Maria Duran plays with Cougar in the front yard of her home, an apartment building she and her family share with four other low-income families. The pressure is on for them to move before their 30-day time frame is up because the city of Sylvania says the site is important for its gateway corridor project. The purchase agreement requires the buildings be empty at the time of the sale.
Jackie Duran received notice during the Labor Day weekend that she had 30 days to find a new home.
The city of Sylvania is negotiating to buy the three apartment buildings Ms. Duran, 41, a single mother of two, shares with five other families, behind Monroe Street on the banks of Ten Mile Creek.
The purchase agreement requires that the buildings be empty at the time of the sale. The city has other plans for the property.
Sylvania officials have identified the area, in the 6400-block of Monroe Street, where Ms. Duran lives as important to their "gateway corridor" plan to revitalize Main and Monroe.
For years, the city has been buying older businesses and holding the properties until it attracts a developer with a plan that complements city officials' vision for a walkable, shopper-friendly downtown. Using public funds, it has overseen the conversion of derelict car dealerships into office buildings and a hotel. It turned an old gas station into park space.
Most recently, the city bought a 104-year-old home-turned-business called the Scripture Supply Shop near Ms. Duran's apartment.
Mayor Craig Stough said the apartments may be demolished to provide public access to Ten Mile Creek. Or the buildings may become a site of commercial development.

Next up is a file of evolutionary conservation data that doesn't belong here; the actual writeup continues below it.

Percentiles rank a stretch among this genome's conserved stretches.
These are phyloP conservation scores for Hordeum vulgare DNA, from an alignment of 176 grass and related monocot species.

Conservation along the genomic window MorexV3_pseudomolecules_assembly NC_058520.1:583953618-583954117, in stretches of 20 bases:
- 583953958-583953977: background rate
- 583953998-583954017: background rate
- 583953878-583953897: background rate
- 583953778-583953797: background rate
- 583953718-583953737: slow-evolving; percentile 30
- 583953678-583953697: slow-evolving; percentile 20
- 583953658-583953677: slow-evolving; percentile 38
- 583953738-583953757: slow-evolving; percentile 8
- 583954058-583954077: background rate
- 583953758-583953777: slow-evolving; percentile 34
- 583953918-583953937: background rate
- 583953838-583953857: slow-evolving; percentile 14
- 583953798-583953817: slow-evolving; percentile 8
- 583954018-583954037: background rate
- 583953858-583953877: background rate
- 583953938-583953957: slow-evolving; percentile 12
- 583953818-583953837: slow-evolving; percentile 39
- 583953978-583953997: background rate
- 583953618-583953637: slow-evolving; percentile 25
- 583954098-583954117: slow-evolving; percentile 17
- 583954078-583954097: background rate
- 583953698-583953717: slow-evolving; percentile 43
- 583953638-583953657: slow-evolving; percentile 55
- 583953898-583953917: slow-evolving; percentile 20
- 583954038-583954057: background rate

But it's not the plan that offends Ms. Duran and her neighbors, it's the time frame.
Less than two weeks remain for the families to find new apartments, move, and arrange for school changes for their children.
Ms. Duran said if she doesn't find an apartment soon, she and her 12-year-old son and 9-year-old daughter may have to stay in a hotel, an expense she scarcely can afford as a full-time student at Lourdes College.
"They could have given us a lot more notice," she said. "I don't have a place to go now."
Her neighbors, Reed and Kimberly Wendel, were fortunate to find new quarters close enough that their two children won't have to change schools.
But the woman occupying their new apartment is having health problems that could delay the move. If the apartment isn't available by Oct. 1, Mr. Wendel said he'll have to pay for storage.
That would be big financial setback for the family of four, which is scrimping by on Mrs. Wendel's salary as a maid.
"Why can't they allow us that 60 to 90 days to vacate?" Mrs. Wendel asked. "If we were told a few months back, we would already be out of here."
Mayor Stough said the city is in no hurry to assume control of the property. The city is waiting for the results of an environmental study before finalizing the purchase. That is expected to take 60 days.
But city officials hesitate to intervene in a transaction between a landlord and his tenants, Mr. Stough said. Representatives of the property owner, Neuman Family Trust, refused to comment. "The city is not trying to create a hardship for the families," Mr. Stough said. "The city doesn't need them out in 30 days, that's for sure."
Douglas Roy, another tenant, said he will almost certainly end up on his mother's couch for a time. He's upset with his landlord. More than that, he feels snubbed by the city.
"The issue is, again, putting enough funds together for first and last months' rent," he said. "You've used our tax dollars to buy this. Give us more time."
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